I've covered the Minnesota Vikings on and off since 1990. For much of that time, the team has underachieved and sometimes simply choked while wearing a snarl on its collective face. Those who spent copious time in the locker room were right to think of a 41-0 loss in the NFC Championship Game as a function of karma.
This year's team is different. This year's team is the most likeable set of overachievers to wear purple since 1992, when Tony Dungy was just starting to try to prove he could be an NFL defensive coordinator.
So why do so many Vikings fans view this season the way economists view the Fiscal Cliff?
"You're right, the people around you can sometimes drain the energy, and make you feel like things are worse than they are," coach Leslie Frazier said.
With the Vikings at 6-5 and heading to Green Bay for a renewal of the best rivalry in Minnesota sports, Minnesota fans should feel they're playing with house money instead of holding losing lottery tickets.
Before we get to perception, let's give full weight to the key fact of any NFL season: the team's record. The Vikings being 6-5 means they've already met or surpassed rational expectations for victories in a year dedicated to developing young talent. They are contending for the playoffs one year after finishing 3-13 and while testing a young quarterback, their star player's reconstructed knee, a new defensive coordinator, a revamped offensive line and a host of young players.
This season the franchise seems to be edging toward competence with a rational plan and a generally admirable cast of competitors. They have lost only to playoff contenders, the weakest of which, Washington, is 5-6 and features the league's most dynamic player in quarterback Robert Griffin III. They have beaten San Francisco, perhaps the team with the strongest top-to-bottom roster in the NFL. They have swept Detroit, a team loaded with talent that went 10-6 and made the playoffs last year.
This team is ahead of schedule while employing a bunch of people who don't make you hold your nose during interviews.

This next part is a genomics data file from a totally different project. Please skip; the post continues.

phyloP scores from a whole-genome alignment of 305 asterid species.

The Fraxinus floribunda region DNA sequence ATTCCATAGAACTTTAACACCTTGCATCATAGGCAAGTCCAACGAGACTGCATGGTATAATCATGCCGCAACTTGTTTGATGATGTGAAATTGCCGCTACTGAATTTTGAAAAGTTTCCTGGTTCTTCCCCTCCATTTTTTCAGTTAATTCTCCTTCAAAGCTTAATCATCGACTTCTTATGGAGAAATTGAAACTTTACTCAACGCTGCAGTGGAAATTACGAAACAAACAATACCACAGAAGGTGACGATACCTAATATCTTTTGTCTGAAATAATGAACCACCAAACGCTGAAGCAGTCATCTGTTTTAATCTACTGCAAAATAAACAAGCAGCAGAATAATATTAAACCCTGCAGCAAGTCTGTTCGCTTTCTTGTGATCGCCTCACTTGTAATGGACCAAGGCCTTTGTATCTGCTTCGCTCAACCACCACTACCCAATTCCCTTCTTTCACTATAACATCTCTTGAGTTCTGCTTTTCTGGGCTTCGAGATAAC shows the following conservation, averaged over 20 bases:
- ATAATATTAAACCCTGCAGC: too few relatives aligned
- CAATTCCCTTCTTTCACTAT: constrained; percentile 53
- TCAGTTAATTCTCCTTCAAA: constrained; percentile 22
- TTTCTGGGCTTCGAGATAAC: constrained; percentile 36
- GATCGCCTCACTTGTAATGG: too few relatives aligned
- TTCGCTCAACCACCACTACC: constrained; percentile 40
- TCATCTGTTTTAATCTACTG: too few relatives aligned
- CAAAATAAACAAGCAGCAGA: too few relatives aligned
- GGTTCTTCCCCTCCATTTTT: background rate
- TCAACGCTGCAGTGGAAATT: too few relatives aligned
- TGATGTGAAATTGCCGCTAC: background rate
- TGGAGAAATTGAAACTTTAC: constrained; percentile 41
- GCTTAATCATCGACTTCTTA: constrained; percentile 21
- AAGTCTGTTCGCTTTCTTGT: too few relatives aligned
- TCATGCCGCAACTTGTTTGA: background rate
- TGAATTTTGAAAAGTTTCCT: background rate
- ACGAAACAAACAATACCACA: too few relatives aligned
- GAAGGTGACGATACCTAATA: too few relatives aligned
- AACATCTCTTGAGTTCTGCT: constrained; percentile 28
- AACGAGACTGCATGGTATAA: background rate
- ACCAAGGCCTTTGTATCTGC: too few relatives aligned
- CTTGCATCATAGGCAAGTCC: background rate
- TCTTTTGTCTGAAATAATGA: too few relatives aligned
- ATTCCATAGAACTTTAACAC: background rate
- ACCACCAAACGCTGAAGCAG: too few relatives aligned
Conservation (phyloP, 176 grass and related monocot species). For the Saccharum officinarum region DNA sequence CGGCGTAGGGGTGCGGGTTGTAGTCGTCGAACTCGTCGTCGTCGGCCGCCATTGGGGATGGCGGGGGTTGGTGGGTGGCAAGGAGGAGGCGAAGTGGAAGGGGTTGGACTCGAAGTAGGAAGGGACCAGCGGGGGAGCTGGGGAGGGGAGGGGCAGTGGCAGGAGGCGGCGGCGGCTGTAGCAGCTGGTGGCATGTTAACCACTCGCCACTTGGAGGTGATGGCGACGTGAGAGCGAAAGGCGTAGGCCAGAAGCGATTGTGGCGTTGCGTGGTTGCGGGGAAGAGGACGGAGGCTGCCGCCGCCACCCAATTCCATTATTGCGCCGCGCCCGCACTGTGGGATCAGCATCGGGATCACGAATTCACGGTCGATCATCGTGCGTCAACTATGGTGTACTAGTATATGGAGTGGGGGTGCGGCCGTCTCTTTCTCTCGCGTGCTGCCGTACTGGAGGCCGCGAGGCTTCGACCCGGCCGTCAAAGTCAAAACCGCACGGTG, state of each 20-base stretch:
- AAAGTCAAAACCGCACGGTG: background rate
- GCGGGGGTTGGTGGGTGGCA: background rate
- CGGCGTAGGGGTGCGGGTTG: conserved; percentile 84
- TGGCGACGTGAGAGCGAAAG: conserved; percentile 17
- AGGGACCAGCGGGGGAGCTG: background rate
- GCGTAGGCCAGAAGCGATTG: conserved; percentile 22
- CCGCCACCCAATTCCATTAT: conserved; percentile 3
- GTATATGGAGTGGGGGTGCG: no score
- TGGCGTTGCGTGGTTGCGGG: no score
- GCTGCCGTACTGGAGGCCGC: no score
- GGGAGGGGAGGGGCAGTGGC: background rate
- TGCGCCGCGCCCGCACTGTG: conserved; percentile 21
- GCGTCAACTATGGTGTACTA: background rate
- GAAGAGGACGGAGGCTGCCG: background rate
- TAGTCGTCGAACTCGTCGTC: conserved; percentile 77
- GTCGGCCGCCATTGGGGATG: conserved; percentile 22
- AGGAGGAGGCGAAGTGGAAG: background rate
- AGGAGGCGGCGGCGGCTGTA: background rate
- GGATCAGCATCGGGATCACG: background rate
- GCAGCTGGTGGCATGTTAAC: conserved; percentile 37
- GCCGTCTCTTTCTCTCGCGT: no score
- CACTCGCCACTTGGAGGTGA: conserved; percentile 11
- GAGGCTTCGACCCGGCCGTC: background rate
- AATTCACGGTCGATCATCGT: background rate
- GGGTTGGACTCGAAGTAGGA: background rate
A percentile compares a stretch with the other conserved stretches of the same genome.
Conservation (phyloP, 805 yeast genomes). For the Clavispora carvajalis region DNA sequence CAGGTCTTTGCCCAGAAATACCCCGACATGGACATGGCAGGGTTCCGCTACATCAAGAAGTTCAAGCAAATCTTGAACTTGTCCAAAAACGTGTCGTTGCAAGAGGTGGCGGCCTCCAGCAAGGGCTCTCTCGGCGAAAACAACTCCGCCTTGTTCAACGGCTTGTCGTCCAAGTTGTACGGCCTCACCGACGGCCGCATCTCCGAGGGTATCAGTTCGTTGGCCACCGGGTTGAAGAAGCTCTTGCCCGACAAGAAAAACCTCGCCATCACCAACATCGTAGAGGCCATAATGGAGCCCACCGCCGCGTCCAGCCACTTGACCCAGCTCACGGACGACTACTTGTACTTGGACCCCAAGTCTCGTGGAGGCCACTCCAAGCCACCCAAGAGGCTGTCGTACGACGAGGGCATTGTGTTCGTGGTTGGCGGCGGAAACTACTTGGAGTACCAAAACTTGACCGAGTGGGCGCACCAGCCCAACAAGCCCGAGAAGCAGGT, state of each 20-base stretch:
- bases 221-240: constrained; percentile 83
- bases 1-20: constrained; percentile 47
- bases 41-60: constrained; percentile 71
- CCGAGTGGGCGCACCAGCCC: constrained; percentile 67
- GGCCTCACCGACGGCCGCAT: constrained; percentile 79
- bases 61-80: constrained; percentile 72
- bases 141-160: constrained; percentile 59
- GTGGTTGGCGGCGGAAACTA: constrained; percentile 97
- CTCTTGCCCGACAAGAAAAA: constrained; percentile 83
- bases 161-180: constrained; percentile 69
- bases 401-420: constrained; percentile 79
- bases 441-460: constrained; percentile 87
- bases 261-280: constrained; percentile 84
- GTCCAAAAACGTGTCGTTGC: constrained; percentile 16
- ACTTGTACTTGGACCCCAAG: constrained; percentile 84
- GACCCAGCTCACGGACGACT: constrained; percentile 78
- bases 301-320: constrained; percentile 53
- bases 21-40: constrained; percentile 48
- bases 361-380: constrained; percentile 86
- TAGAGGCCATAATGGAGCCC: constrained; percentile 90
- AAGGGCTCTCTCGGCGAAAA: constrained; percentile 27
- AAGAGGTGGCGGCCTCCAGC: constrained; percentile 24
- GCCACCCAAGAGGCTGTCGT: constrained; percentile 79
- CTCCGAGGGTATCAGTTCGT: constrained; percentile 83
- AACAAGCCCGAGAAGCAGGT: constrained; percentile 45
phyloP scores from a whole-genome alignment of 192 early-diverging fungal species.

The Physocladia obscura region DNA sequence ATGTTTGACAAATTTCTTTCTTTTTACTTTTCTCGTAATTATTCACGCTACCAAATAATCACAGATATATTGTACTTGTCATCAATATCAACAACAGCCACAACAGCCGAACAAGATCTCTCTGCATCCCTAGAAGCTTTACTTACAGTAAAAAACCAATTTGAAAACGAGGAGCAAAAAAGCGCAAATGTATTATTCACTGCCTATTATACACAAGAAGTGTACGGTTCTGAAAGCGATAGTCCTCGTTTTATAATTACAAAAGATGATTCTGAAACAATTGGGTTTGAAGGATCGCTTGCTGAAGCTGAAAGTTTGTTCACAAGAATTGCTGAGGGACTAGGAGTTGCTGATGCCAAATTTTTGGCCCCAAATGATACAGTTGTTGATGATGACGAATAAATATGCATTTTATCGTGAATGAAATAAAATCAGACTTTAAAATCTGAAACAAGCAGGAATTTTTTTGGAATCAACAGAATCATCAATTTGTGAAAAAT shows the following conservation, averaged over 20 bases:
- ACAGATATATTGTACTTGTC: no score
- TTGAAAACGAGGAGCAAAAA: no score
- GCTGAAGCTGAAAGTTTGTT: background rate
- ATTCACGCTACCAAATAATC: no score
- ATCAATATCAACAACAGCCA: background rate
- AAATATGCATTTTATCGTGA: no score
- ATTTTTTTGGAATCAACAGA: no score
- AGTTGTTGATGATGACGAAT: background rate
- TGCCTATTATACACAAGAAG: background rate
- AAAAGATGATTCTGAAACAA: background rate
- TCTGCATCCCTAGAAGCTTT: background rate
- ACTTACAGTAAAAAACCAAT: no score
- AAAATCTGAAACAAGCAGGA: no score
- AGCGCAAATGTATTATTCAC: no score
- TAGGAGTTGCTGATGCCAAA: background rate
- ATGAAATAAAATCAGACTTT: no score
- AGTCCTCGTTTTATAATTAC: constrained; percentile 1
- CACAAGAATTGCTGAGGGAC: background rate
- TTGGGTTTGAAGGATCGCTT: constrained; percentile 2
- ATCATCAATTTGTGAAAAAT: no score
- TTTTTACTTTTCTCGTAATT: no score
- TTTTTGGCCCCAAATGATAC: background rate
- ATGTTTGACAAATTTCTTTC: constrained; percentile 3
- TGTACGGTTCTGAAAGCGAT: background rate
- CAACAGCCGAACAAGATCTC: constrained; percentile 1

Frazier is so likeable and honest he may get kicked out of the NFL coaches' union. Zygi Wilf has developed into the best owner in town. Christian Ponder, although an erratic quarterback, is refreshingly down-to-earth. The core players, from Adrian Peterson to Chad Greenway, Antoine Winfield, Jared Allen and Percy Harvin, compete with maximum effort. Peterson is a candidate for comeback player of the year if not MVP, an award that Harvin may have been considered for had he remained healthy.
When the scandal of the season is your star player oversleeping and making it to a game only 1 1/2 hours early, you're living right. Most NFL scandals involve DNA tests.
Of course, for Vikings fans, history blocks optimism.
Recent Vikings history is filled with talented teams who underachieved on the field and embarrassed themselves in the court of public opinion -- and sometimes on party boats, -- while losing most of the games that define a franchise's reputation.
Vikings history encourages pessimism, and so has the team's play over the past four games. Since Tampa Bay handed out that thrashing in the Metrodome, the Vikings are 1-3, and Ponder's struggles are troubling for those familiar with the franchise's inability to develop a homegrown starting quarterback with star and staying power.
This year, though, pessimism has outpaced reality. Frazier noted that if the Vikings win this weekend, they'll be tied with the Packers in the standings while holding at least a temporary tie-breaking advantage.
So, yes, this is a team with problems and challenges, a team that may fall on its face down the stretch. But there's no reason to call for Frazier's firing, as so many fans seem willing to do.
One victory over the next two weeks would leave the Vikings well ahead of expectations with a chance to make the playoffs.
This is no time to brood.
Longtime fans know that's what January is for.
Jim Souhan can be heard Sundays from 10 a.m. to noon and weekdays at 2 p.m. on 1500-AM. His Twitter name is SouhanStrib. email@example.com